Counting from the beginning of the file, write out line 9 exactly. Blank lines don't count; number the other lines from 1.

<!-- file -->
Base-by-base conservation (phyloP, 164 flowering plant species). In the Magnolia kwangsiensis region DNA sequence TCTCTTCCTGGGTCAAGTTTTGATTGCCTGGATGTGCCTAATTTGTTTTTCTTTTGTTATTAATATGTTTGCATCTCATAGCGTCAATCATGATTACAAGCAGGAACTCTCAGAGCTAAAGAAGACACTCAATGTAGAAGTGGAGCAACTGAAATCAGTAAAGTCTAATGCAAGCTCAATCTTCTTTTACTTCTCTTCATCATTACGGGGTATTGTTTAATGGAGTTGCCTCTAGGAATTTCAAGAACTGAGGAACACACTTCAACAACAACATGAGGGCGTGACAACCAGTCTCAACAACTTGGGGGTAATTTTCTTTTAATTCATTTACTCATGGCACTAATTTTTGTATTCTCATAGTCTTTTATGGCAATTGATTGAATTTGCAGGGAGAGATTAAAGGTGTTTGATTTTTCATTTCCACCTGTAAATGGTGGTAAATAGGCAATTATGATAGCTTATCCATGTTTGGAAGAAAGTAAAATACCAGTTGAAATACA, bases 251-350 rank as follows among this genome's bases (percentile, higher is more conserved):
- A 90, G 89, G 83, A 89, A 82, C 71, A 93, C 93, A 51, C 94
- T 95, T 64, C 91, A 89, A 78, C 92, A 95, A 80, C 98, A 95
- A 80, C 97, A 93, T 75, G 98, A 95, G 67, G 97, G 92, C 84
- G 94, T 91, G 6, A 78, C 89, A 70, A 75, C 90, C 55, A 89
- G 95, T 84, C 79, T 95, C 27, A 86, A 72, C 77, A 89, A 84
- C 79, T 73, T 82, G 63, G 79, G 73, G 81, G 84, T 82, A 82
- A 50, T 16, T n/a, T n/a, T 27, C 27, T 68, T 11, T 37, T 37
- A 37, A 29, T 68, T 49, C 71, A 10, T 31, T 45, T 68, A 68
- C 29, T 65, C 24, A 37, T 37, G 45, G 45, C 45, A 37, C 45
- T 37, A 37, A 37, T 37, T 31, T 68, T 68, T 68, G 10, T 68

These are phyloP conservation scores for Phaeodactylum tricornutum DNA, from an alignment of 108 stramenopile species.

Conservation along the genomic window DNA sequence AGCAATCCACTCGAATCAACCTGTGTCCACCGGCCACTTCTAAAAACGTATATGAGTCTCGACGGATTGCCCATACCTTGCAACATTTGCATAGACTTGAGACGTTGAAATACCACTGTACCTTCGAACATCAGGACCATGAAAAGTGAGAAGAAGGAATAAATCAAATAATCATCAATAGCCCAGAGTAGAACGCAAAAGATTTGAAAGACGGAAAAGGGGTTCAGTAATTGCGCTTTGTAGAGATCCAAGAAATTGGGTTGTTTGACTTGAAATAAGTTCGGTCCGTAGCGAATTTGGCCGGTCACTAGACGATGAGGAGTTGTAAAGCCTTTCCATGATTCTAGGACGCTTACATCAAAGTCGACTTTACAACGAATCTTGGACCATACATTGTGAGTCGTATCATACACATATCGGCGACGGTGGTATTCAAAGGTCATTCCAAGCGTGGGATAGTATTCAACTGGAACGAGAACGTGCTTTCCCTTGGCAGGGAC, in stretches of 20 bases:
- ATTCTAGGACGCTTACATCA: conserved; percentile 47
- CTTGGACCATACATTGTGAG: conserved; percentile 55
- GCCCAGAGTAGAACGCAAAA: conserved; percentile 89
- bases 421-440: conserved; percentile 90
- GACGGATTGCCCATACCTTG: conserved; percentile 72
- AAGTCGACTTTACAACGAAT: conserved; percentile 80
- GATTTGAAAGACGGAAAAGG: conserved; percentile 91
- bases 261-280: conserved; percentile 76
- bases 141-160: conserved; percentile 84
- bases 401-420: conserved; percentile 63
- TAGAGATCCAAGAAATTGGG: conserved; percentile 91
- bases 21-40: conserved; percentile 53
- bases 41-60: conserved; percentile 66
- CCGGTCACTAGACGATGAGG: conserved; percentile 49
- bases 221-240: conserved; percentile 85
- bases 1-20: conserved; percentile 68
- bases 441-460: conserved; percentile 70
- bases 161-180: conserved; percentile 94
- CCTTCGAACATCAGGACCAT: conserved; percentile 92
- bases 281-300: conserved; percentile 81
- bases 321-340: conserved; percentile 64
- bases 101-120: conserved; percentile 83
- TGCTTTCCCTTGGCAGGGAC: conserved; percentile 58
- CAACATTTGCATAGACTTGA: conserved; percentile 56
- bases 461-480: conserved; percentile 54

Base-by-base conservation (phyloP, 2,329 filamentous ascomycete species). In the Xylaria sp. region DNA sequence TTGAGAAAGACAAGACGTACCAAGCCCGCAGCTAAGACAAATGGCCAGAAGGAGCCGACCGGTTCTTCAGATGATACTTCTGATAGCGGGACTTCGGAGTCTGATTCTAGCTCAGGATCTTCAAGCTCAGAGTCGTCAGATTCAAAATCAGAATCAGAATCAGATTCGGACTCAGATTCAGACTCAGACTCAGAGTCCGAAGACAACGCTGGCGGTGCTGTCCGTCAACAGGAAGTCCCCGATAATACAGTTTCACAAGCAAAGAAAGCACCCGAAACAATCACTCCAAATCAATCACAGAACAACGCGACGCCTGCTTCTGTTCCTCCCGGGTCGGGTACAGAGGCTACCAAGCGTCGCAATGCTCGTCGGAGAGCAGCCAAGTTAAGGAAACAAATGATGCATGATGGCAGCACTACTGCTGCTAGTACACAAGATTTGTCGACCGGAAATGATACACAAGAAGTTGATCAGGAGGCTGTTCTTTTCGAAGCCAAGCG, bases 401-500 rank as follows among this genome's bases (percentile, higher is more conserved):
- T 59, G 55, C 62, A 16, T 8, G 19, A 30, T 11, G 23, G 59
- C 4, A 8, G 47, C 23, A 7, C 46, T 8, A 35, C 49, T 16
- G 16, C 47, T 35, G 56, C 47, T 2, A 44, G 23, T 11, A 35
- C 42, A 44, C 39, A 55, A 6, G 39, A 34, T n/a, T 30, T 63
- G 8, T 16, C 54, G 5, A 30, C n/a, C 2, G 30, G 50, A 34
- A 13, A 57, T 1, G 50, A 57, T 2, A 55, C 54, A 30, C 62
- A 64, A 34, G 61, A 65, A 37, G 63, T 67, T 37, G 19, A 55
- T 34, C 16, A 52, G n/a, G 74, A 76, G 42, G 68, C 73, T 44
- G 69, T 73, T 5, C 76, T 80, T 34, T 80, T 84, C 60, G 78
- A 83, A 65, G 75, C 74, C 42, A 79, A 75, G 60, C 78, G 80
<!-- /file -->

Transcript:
- A 37, A 29, T 68, T 49, C 71, A 10, T 31, T 45, T 68, A 68